Regulations and disputes dominate discourse between TRAI and broadcasters
TRAI Chairman RS Sharma pointed out that the broadcasting sector is marred by a high number of disputes
Last week, Telecom Regulatory Authority of India (TRAI) Chairman RS Sharma had emphatically come out in support of safeguarding the interests of both broadcasters and subscribers. Speaking of the proposed regulatory framework for broadcast and cable services, he said, “This ensures that broadcasters who invest in the content creation and content aggregation are able to price their products.”
The former Chief Secretary to the Government of Jharkhand stated that the administration was opposed to dictating prices as the said prerogative belonged to broadcasters. “It is your product and whatever price you want to sell your product, you should be free to sell that product at that price,” Sharma said.
However, the TRAI Chairman noted that the government will put into place a notional price ceiling while simultaneously giving broadcasters their due. “We will provide some kind of ceiling largely notional in that sense,” he added.
For Sudhanshu Vats, Group CEO at Viacom 18 Media Private Limited, the TRAI Chairman’s remark was only reflective of the draft framework released by TRAI after consultations with stakeholders. “I think what he meant was that there was going to be some genre-wise price cap for channels as prescribed in the draft regulatory framework.”
On October 10, TRAI had released the salient features of the draft tariff order. “Genre-wise ceiling on MRP of channels have been prescribed,” it said. Premium channels are nevertheless exempt from the price ceiling. “Broadcasters can introduce ‘Premium’ channels which have no ceiling on MRP and will be offered to subscribers only on a-la-carte basis,” mentioned the draft tariff order.
Another point of concern that was raised by Sharma was the incidence of disputes in the broadcasting sector. “Let me tell you that TRAI regulates two sectors i.e. telecom and broadcasting. The number of litigations in broadcasting is huge if you compare the number of partners or players involved,” he said.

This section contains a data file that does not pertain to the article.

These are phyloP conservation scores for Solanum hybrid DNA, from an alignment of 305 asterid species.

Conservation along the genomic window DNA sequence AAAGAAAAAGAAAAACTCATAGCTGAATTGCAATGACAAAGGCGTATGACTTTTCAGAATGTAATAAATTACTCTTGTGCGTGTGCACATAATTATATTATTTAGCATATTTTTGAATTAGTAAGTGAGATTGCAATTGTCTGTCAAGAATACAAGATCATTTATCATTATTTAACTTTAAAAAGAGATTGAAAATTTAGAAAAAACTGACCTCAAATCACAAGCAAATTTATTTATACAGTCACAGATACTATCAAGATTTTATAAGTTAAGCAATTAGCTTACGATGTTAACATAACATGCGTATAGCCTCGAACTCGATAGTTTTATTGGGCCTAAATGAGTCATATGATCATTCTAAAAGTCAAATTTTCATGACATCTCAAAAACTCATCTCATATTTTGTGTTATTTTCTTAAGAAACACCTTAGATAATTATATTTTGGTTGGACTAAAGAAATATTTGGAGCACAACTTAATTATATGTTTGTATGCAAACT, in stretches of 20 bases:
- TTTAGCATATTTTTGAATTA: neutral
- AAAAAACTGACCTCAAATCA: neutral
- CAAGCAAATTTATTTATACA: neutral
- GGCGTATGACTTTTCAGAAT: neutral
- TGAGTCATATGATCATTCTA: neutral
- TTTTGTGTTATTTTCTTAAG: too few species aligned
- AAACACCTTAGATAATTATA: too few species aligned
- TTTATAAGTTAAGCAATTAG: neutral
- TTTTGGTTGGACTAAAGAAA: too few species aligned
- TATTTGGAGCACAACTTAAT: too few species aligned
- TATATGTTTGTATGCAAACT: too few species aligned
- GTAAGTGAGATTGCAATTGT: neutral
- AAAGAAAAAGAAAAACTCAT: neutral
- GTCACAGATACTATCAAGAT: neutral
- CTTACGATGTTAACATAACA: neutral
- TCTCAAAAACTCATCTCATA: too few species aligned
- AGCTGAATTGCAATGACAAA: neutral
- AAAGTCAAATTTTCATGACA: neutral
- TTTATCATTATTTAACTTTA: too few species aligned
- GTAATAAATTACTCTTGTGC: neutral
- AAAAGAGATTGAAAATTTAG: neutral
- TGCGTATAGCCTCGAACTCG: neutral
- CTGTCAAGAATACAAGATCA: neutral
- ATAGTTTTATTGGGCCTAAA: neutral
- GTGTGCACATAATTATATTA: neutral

Terming the broadcast sector as a “nascent industry”, Kartikeya Sharma observed that the nature of policy governing the sector has also been evolving. In his opinion, disputes are a result of lack of clarity in terms of regulatory framework. “We need a clear-cut policy that stipulates the rules and responsibilities of broadcasters and distributors,” said Sharma, Founder & Promoter of ITV Network.
According to him, the number of litigations is bound to go down drastically if there are unambiguous precedents that broadcasters can abide by. Unlike Sharma, RK Arora felt that such disputes are unlikely to go away in the immediate future. “They will not be solved and will stay with the industry. It is like a cycle that will continue,” he said referring to the litigations.
The former CEO of Zee Media Corporation explained that there are broadly three kinds of disputes in the broadcasting sector. In the case of pay channels, broadcasters file cases when they do not receive payments from multiple-system operators (MSO). Broadcasters also resort to legal recourse whenever cheques of their advertisers bounce.
When it comes to free-to-air channels, cable operators act against broadcasters when carriage fee is not recovered by them. Reflecting on the prevailing condition, Arora added, “I don’t expect any change until there is an improvement in the condition of free-to-air channels.”
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